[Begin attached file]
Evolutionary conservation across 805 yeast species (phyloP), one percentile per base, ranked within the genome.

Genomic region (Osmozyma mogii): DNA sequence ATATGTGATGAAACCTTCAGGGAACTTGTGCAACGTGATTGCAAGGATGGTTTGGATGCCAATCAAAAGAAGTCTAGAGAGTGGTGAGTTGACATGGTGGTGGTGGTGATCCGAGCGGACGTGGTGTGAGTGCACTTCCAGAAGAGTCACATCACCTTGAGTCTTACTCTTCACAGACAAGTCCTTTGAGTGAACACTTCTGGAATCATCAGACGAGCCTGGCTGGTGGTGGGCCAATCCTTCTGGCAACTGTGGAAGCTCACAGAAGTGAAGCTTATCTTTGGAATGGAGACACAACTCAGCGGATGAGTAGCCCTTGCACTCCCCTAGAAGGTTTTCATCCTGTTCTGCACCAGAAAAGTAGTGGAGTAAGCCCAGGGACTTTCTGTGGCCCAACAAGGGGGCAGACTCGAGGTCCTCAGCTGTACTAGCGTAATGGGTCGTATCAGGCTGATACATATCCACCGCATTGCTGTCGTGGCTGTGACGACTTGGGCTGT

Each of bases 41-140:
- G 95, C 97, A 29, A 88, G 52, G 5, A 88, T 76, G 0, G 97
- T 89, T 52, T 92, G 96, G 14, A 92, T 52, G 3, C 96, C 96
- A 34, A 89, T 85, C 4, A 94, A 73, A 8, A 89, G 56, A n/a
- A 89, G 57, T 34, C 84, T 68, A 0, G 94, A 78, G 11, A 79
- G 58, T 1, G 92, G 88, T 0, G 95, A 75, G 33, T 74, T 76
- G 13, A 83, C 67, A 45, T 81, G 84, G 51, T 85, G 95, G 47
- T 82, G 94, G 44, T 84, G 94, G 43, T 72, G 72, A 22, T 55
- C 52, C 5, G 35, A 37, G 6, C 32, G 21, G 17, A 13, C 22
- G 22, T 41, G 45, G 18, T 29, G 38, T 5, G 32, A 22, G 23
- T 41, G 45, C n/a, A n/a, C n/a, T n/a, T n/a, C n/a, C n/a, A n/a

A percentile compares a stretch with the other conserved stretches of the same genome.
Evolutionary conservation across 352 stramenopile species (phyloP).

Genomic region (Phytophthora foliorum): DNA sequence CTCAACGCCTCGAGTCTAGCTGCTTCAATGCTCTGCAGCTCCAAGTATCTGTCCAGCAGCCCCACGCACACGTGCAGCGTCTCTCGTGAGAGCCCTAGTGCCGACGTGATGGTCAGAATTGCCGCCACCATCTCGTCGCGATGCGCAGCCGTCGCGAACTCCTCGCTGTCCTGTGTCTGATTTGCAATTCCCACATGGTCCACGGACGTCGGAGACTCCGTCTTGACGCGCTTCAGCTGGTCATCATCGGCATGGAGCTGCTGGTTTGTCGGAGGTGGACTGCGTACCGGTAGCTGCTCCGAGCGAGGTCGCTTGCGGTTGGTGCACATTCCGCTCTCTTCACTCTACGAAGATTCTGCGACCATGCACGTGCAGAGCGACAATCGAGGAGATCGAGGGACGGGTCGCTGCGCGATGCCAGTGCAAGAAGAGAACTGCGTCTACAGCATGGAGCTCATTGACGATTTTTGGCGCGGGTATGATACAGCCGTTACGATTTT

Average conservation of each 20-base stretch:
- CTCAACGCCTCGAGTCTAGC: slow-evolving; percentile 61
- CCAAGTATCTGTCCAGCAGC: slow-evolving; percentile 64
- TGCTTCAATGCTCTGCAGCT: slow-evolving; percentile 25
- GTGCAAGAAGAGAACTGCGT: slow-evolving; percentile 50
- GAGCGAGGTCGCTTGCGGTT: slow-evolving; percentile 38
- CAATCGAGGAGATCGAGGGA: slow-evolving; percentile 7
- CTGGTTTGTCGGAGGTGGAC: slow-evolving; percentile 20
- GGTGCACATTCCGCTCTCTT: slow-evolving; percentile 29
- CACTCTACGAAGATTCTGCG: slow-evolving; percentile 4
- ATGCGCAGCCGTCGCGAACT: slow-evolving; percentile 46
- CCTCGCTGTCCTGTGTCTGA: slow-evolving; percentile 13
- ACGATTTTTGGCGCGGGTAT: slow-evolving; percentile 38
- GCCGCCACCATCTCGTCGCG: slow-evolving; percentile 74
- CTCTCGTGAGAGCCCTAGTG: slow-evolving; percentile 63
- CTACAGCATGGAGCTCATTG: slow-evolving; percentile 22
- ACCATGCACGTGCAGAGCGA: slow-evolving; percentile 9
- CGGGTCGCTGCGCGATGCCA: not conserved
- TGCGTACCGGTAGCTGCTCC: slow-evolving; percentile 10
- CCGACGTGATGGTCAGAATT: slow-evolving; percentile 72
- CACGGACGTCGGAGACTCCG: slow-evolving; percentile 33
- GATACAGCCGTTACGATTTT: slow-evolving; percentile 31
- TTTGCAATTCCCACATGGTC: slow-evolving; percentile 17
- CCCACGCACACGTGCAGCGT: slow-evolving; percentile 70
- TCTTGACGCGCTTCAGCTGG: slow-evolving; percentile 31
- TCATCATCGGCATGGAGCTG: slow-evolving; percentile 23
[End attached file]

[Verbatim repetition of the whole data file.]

Evolutionary conservation across 805 yeast species (phyloP), one percentile per base, ranked within the genome.

Genomic region (Osmozyma mogii): DNA sequence ATATGTGATGAAACCTTCAGGGAACTTGTGCAACGTGATTGCAAGGATGGTTTGGATGCCAATCAAAAGAAGTCTAGAGAGTGGTGAGTTGACATGGTGGTGGTGGTGATCCGAGCGGACGTGGTGTGAGTGCACTTCCAGAAGAGTCACATCACCTTGAGTCTTACTCTTCACAGACAAGTCCTTTGAGTGAACACTTCTGGAATCATCAGACGAGCCTGGCTGGTGGTGGGCCAATCCTTCTGGCAACTGTGGAAGCTCACAGAAGTGAAGCTTATCTTTGGAATGGAGACACAACTCAGCGGATGAGTAGCCCTTGCACTCCCCTAGAAGGTTTTCATCCTGTTCTGCACCAGAAAAGTAGTGGAGTAAGCCCAGGGACTTTCTGTGGCCCAACAAGGGGGCAGACTCGAGGTCCTCAGCTGTACTAGCGTAATGGGTCGTATCAGGCTGATACATATCCACCGCATTGCTGTCGTGGCTGTGACGACTTGGGCTGT

Each of bases 41-140:
- G 95, C 97, A 29, A 88, G 52, G 5, A 88, T 76, G 0, G 97
- T 89, T 52, T 92, G 96, G 14, A 92, T 52, G 3, C 96, C 96
- A 34, A 89, T 85, C 4, A 94, A 73, A 8, A 89, G 56, A n/a
- A 89, G 57, T 34, C 84, T 68, A 0, G 94, A 78, G 11, A 79
- G 58, T 1, G 92, G 88, T 0, G 95, A 75, G 33, T 74, T 76
- G 13, A 83, C 67, A 45, T 81, G 84, G 51, T 85, G 95, G 47
- T 82, G 94, G 44, T 84, G 94, G 43, T 72, G 72, A 22, T 55
- C 52, C 5, G 35, A 37, G 6, C 32, G 21, G 17, A 13, C 22
- G 22, T 41, G 45, G 18, T 29, G 38, T 5, G 32, A 22, G 23
- T 41, G 45, C n/a, A n/a, C n/a, T n/a, T n/a, C n/a, C n/a, A n/a

A percentile compares a stretch with the other conserved stretches of the same genome.
Evolutionary conservation across 352 stramenopile species (phyloP).

Genomic region (Phytophthora foliorum): DNA sequence CTCAACGCCTCGAGTCTAGCTGCTTCAATGCTCTGCAGCTCCAAGTATCTGTCCAGCAGCCCCACGCACACGTGCAGCGTCTCTCGTGAGAGCCCTAGTGCCGACGTGATGGTCAGAATTGCCGCCACCATCTCGTCGCGATGCGCAGCCGTCGCGAACTCCTCGCTGTCCTGTGTCTGATTTGCAATTCCCACATGGTCCACGGACGTCGGAGACTCCGTCTTGACGCGCTTCAGCTGGTCATCATCGGCATGGAGCTGCTGGTTTGTCGGAGGTGGACTGCGTACCGGTAGCTGCTCCGAGCGAGGTCGCTTGCGGTTGGTGCACATTCCGCTCTCTTCACTCTACGAAGATTCTGCGACCATGCACGTGCAGAGCGACAATCGAGGAGATCGAGGGACGGGTCGCTGCGCGATGCCAGTGCAAGAAGAGAACTGCGTCTACAGCATGGAGCTCATTGACGATTTTTGGCGCGGGTATGATACAGCCGTTACGATTTT

Average conservation of each 20-base stretch:
- CTCAACGCCTCGAGTCTAGC: slow-evolving; percentile 61
- CCAAGTATCTGTCCAGCAGC: slow-evolving; percentile 64
- TGCTTCAATGCTCTGCAGCT: slow-evolving; percentile 25
- GTGCAAGAAGAGAACTGCGT: slow-evolving; percentile 50
- GAGCGAGGTCGCTTGCGGTT: slow-evolving; percentile 38
- CAATCGAGGAGATCGAGGGA: slow-evolving; percentile 7
- CTGGTTTGTCGGAGGTGGAC: slow-evolving; percentile 20
- GGTGCACATTCCGCTCTCTT: slow-evolving; percentile 29
- CACTCTACGAAGATTCTGCG: slow-evolving; percentile 4
- ATGCGCAGCCGTCGCGAACT: slow-evolving; percentile 46
- CCTCGCTGTCCTGTGTCTGA: slow-evolving; percentile 13
- ACGATTTTTGGCGCGGGTAT: slow-evolving; percentile 38
- GCCGCCACCATCTCGTCGCG: slow-evolving; percentile 74
- CTCTCGTGAGAGCCCTAGTG: slow-evolving; percentile 63
- CTACAGCATGGAGCTCATTG: slow-evolving; percentile 22
- ACCATGCACGTGCAGAGCGA: slow-evolving; percentile 9
- CGGGTCGCTGCGCGATGCCA: not conserved
- TGCGTACCGGTAGCTGCTCC: slow-evolving; percentile 10
- CCGACGTGATGGTCAGAATT: slow-evolving; percentile 72
- CACGGACGTCGGAGACTCCG: slow-evolving; percentile 33
- GATACAGCCGTTACGATTTT: slow-evolving; percentile 31
- TTTGCAATTCCCACATGGTC: slow-evolving; percentile 17
- CCCACGCACACGTGCAGCGT: slow-evolving; percentile 70
- TCTTGACGCGCTTCAGCTGG: slow-evolving; percentile 31
- TCATCATCGGCATGGAGCTG: slow-evolving; percentile 23